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Having seen that often newcomers (included myself when I started here) are too quick in accepting an answer, and having also seen that the reminder to wait at least 24 hours to allow a wider batch of potential answerers goes practically unnoticed, wouldn't it be better to make the capability of accepting an answer within the first 24 hours a privilege one hearns at, let's say, 1000 reputation?

In this way the benefits of waiting would become evident to any poster.

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  • $\begingroup$ Good idea, but it depends on the SE. My experience about the SE is that your chance to reach any change in the code is practically negligible. Maybe you could try it on meta.stackexchange.com . $\endgroup$ – Gray Sheep May 18 '17 at 5:57
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    $\begingroup$ Mixing [discussion] and [feature-request] is usually not a good idea. It's better to have a [discussion] first, and if that shows a consensus for a change, then make a [feature-request] and point to the [discussion]. $\endgroup$ – a CVn May 18 '17 at 8:43
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    $\begingroup$ I can't help but find it curious that you yourself accepted an answer within six hours of asking this question, and with less than two dozen views. :-) $\endgroup$ – a CVn May 18 '17 at 11:10
  • $\begingroup$ @MichaelKjörling, I fully got the point of the answer I accepted $\endgroup$ – L.Dutch May 18 '17 at 11:17
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I'll add my opinion to apaul34208's that this doesn't solve any real problem, and particularly not one that justifies such a fairly drastic change. Code change complexity aside, moving a feature that has so far been available to everyone to be available only at a relatively high reputation level is a pretty drastic change, and it would leave newcomers with potentially no way to indicate that they are happy with an answer. (They wouldn't be able to vote up, offer a bounty on or accept an answer. All that would be left would be to leave a comment, but that's not what comments are for.)

It is up to the OP when, whether, and which answer to accept. For a current, somewhat extreme, example, do consider Does WannaCry infect Linux? on the Information Security SE, where the accepted answer is currently at -20 with only four upvotes, but the highest-voted answer is currently at +52 with only one downvote.

We can point out to the OP the consequences of accepting an answer early, including that it reduces the chances of them getting even better answers to their question, but if the OP feels a given answer answers their question to their satisfaction, they have every right to accept an (the) answer.

There have been proposals to make accepted answers float based solely on votes, and perhaps acceptance functioning as a tie-breaker, the way acceptance works with self-answers. Other, similar proposals have been made that are slightly different, but still accomplish the same goal of not putting so much emphasis on acceptance status. Compare e.g. Let's move some negatively scored answers from the top spot on Meta Stack Exchange.

And of course, "in this way the benefits of waiting would become evident to any poster"? You have 10k now, so you can see all the low-quality posts that pose as "answers" which are really just comments, posted as answers because commenting is not available to new users. Not to mention all the people who regularly complain about commenting not being available to new users. I think we can reasonably conclude based on experience that it doesn't work the way you posit that it does.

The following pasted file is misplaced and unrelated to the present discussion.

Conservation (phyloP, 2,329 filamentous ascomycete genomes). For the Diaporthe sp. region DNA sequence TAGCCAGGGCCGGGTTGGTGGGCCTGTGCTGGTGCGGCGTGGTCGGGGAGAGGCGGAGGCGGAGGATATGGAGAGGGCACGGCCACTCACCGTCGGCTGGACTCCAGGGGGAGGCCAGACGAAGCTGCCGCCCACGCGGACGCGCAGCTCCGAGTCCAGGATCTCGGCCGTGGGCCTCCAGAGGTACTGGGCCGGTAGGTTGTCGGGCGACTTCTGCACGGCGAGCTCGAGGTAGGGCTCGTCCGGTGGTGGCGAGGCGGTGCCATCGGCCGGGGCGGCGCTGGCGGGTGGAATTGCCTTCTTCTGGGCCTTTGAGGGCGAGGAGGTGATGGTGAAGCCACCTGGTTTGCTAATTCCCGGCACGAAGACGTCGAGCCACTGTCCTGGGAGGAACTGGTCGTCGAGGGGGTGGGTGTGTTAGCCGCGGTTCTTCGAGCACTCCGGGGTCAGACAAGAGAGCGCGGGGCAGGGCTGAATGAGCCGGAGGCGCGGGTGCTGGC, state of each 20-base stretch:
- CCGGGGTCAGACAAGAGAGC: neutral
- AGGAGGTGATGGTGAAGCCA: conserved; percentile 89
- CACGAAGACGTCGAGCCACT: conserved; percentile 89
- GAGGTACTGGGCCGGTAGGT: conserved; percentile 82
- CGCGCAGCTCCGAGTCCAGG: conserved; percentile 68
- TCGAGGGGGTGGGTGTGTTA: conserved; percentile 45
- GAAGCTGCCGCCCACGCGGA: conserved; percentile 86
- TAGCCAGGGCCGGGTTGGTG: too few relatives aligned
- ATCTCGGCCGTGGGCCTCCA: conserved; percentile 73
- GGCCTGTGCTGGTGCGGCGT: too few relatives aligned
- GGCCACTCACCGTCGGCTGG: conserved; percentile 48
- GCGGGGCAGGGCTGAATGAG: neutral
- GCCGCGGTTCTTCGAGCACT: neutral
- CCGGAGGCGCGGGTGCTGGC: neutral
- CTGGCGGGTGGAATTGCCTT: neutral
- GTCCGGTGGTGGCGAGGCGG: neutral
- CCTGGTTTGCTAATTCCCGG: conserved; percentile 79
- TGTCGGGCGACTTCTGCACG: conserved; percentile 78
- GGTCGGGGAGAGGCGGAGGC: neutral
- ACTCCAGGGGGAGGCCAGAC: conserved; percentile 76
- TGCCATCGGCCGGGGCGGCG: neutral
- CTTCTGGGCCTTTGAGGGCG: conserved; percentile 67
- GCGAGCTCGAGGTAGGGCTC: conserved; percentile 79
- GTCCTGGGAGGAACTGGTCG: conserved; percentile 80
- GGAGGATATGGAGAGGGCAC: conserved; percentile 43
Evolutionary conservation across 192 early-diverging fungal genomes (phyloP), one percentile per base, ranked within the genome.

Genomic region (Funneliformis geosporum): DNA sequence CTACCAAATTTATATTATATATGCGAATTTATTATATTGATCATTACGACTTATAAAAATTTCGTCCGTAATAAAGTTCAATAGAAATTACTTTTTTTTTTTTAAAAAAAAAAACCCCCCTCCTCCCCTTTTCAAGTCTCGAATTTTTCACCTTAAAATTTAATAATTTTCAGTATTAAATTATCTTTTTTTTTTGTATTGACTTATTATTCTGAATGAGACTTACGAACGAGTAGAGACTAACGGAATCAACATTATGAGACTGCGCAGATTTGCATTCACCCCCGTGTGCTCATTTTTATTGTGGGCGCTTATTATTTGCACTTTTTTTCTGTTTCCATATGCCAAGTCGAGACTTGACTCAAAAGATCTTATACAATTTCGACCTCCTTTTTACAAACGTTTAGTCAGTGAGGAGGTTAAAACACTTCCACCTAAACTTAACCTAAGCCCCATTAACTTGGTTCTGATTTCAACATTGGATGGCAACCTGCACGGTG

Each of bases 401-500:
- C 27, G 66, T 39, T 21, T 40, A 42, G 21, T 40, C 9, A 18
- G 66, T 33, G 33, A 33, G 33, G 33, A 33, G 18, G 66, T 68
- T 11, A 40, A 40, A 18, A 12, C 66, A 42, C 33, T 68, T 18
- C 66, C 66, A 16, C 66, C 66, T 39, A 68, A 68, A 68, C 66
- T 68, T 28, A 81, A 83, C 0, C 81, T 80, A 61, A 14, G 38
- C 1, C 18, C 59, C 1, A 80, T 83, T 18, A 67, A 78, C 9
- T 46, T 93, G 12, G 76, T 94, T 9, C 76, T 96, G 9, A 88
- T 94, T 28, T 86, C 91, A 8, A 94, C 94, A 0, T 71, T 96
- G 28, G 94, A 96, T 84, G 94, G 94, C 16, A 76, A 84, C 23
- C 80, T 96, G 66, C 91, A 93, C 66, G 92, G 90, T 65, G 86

As much as I still feel that we should be careful about accepting answers early, limiting access to basic features of the site (which are even integral to how the site is supposed to work) is something that should also be done very carefully. Better, then, to simply point out to the OP the benefits of not accepting an answer too soon.

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Terrible idea, what you would end up with is a bunch of questions with no accepted answer. You can't coerce the OP into doing things, he/she is here for their own needs and possibly just transient in any case.

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Honestly the problem you're trying to solve seems negligible... As in it doesn't happen often enough to warrant a systemic change.

I know it's irritating, but it's not a major problem. People can still modify their accepted answer long after the requested 24 hours, so what problem does this solve? Truly I hate being "that guy", but sometimes I have to be... Accepted answers are fairly meaningless to anyone who's been kicking around on the network for a while, maybe I've lost perspective... Does the the check mark still matter to new-ish users? it's 15 rep, but that's a drop in the bucket toward anything meaningful.

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  • $\begingroup$ I believe only a subset of deep diggers takes time in readying through questions which have an accepted answer. Overall it simply decreases the (potential) quality of most answers. $\endgroup$ – L.Dutch May 18 '17 at 7:00
  • $\begingroup$ @L.Dutch possibly true, but we do seem to have an awful lot of answers per question here​ regardless. $\endgroup$ – apaul May 18 '17 at 7:04
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    $\begingroup$ @L.Dutch On the other hand, if the OP feels their question has been satisfactorily answered, then accepting an answer is their perogative. We can point out the consequences of this, but it's the OP's choice whether, when and what answer to accept. $\endgroup$ – a CVn May 18 '17 at 8:42
  • $\begingroup$ @MichaelKjörling, you have a point $\endgroup$ – L.Dutch May 18 '17 at 8:43

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